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Who am I Becoming?Views: 790
Nov 24, 2008 12:40 amWho am I Becoming?#

John Stephen Veitch
George E Vaillant's book, Adaptation to Life, was published in 1971, and is now out of print. A good library might have one in stack. It's one of the most influential books in my life. I try below to give you essence of what it's about.

It's a very difficult book to read, written for a professional audience of psychiatrists. I had three goes at it before I understood what it was saying. Some of the chapters were unreadable, for me, until I understood the purpose of the book, and what exactly "defenses" are.

Vaillant was the lead researcher in the "Grant Study" which in began one of the very first long term studies of human life. The idea was to choose a group of young men, the top 2% of the population from the very best schools. The selection was made in 1942 when these men were 19 or 20. A large number selected originally for their academic ability were reduced to 256 men, because they also had to be socially popular, and athletically talented and acknowledged as leaders to be accepted.

Of course some of these men ended up serving overseas, some seeing action, but none of them were killed. The study interviewed these men every 5 years, so they had been in the study for 40 years when the book was published, and were now aged 59 or 60.

The main point of the book was the psychological defenses can't be controlled. They are spontaneous for each individual. They change over time. Vaillant describes our defenses as immature, neurotic and mature. Defenses become more mature when we have good models and when our own mental health is in good order. But we are all capable of behaving in immature ways. It's inappropriate to offer credit or criticism for the way anyone responds. They do what works for them.

However, neurotic defenses are the most common coping mechanism among mature adults. (We worry a lot.) If this results in us getting off our tails and doing something useful, worry is good. If worry stops us being effective, worry is bad.

Immature, defenses totally protect the user. Teenagers are experts. Walking out, self-harm, revenge, fantasy, or blaming others would be typical. This WORKS, for the user, but it drives everyone else bonkers. (Excessive use of these tools my be a sign of mental illness.)

Mature defenses I see often on Ryze. Planning, helping other people, ignoring hurtful comments, laughing at your own disaster. The MOST used mature defence, is one we might not see as "good" today. The English idea of the stiff upper lip. "I see the problem but I can't change it, so I CHOOSE not to let it get in the road of my, duty, life, work, or pleasure." (Suppression) Lots of people do it and most of the time it works very well.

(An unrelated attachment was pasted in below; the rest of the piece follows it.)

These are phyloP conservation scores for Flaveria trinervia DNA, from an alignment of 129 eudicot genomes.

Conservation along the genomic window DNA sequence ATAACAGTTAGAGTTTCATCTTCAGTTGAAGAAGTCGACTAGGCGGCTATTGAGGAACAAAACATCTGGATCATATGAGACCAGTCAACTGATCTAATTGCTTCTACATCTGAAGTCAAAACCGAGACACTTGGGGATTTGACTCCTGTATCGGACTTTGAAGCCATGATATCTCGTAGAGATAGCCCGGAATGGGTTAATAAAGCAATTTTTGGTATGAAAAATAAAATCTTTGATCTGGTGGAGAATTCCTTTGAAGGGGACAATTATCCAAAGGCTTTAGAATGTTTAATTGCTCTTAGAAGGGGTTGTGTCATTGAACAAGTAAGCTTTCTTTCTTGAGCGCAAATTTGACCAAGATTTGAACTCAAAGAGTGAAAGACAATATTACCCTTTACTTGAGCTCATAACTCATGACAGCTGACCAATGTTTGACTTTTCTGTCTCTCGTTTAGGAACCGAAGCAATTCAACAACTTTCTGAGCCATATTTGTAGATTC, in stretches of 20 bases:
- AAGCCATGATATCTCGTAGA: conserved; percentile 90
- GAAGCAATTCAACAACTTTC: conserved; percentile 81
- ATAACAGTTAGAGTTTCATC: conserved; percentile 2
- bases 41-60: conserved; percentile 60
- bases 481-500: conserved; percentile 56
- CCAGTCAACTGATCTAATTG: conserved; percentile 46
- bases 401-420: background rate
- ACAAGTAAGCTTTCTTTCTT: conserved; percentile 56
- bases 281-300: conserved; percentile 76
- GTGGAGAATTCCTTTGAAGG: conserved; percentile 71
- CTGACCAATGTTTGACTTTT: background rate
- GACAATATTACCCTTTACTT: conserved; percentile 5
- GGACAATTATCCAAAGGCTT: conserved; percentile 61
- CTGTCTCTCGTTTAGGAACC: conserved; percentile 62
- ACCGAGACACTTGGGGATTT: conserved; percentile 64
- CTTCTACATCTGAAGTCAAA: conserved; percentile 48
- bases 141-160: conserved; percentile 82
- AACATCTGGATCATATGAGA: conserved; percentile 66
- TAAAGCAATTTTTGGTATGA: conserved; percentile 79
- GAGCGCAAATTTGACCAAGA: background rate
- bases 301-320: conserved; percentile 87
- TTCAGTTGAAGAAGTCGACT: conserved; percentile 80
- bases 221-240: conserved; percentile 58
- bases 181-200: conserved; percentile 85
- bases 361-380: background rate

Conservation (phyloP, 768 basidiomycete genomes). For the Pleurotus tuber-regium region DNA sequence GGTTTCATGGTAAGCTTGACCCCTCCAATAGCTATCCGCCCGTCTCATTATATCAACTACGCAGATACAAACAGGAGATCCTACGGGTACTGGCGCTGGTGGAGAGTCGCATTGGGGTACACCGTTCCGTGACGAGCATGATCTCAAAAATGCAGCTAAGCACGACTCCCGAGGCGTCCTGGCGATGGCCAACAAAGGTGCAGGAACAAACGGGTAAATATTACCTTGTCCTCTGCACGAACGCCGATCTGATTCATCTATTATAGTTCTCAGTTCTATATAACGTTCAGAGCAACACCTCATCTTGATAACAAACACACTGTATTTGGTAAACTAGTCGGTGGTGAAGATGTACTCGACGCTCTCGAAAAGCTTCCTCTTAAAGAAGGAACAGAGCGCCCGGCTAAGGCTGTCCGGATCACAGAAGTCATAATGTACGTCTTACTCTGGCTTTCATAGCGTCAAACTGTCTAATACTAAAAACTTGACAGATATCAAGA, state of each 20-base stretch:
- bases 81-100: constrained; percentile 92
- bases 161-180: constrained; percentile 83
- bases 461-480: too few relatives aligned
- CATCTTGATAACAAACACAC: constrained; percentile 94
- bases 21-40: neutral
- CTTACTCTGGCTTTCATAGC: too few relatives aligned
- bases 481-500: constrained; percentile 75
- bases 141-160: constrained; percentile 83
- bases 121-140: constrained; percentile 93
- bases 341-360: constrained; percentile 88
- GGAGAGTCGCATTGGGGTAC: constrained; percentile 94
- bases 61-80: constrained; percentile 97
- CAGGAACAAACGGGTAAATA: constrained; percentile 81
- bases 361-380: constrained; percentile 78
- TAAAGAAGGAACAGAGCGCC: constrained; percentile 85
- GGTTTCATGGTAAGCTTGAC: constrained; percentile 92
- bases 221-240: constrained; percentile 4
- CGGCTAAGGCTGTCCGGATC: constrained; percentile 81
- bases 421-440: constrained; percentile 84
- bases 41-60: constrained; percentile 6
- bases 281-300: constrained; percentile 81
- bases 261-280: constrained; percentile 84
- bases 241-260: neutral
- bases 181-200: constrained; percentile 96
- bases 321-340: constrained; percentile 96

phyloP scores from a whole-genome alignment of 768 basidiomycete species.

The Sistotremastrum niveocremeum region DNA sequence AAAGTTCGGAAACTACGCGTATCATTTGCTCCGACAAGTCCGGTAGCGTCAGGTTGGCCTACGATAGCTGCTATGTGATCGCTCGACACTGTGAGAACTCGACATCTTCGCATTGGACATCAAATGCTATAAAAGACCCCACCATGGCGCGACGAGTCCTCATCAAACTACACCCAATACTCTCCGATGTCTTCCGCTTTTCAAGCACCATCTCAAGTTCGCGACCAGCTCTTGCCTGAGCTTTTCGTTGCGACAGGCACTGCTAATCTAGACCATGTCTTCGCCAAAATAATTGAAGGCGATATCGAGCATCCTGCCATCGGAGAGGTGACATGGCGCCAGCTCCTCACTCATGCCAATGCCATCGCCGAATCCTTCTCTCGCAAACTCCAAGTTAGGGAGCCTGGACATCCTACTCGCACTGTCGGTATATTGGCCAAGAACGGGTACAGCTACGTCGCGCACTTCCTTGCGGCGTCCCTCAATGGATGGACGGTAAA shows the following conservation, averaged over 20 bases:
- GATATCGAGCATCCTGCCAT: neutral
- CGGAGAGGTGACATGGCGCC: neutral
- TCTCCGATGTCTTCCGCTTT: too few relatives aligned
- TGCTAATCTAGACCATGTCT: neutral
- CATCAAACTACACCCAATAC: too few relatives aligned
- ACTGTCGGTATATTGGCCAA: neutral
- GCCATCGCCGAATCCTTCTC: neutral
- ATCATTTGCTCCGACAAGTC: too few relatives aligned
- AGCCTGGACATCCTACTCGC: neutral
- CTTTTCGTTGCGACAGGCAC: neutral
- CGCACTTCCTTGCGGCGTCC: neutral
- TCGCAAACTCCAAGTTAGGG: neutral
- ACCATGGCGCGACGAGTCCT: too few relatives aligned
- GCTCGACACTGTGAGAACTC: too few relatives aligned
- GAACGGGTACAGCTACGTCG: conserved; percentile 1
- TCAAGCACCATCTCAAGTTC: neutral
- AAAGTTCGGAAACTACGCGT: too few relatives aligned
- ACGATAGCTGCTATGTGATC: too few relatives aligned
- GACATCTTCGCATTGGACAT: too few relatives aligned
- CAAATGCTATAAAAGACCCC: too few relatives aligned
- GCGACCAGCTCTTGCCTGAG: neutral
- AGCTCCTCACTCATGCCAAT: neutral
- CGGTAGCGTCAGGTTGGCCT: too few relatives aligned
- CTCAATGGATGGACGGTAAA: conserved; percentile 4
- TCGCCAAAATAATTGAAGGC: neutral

Two defenses are very elegant. Altruism: taking the pain you have experienced yourself and using that energy to offer help and healing to others. Humour: seeing the results of your very best efforts turn to custard, having the capacity to see the disaster clearly, realize that the milk has been spilt, and to laugh that disaster away as you begin again.

Of the 256, two were killed in accidents, two at the time of writing were in political disgrace (no personal fault in either case apparently, part of the wrong group.). For the rest all and had both success and failure. Life offers everybody challenges you cannot anticipate and cannot plan for. Things go wrong. The secret to success is how you ADAPT. Those with more mature coping mechanism (defenses) feel more pain, but change more quickly and easily. Those who invest too much energy in worry, or who use immature strategies like blaming, make less progress and struggle for longer.

You can't control the defences you use. Nor can you understand your own use of defenses. Such insight is hidden from us. Nor according to Vaillant is there any value in trying to do so. What is of value, is the knowledge that in the experience of pain, in talking about your problems, in the process of working with other people in groups and in trying to help each other to solve problems, people are learning good role models, and they are practising the use of mature defences. That is a little tip worth knowing.

John Stephen Veitch
Open Future Limited - http://www.openfuture.biz/
Innovation Network - http://veech-network.ryze.com/
Building an Open Future - http://openfuture-network.ryze.com/

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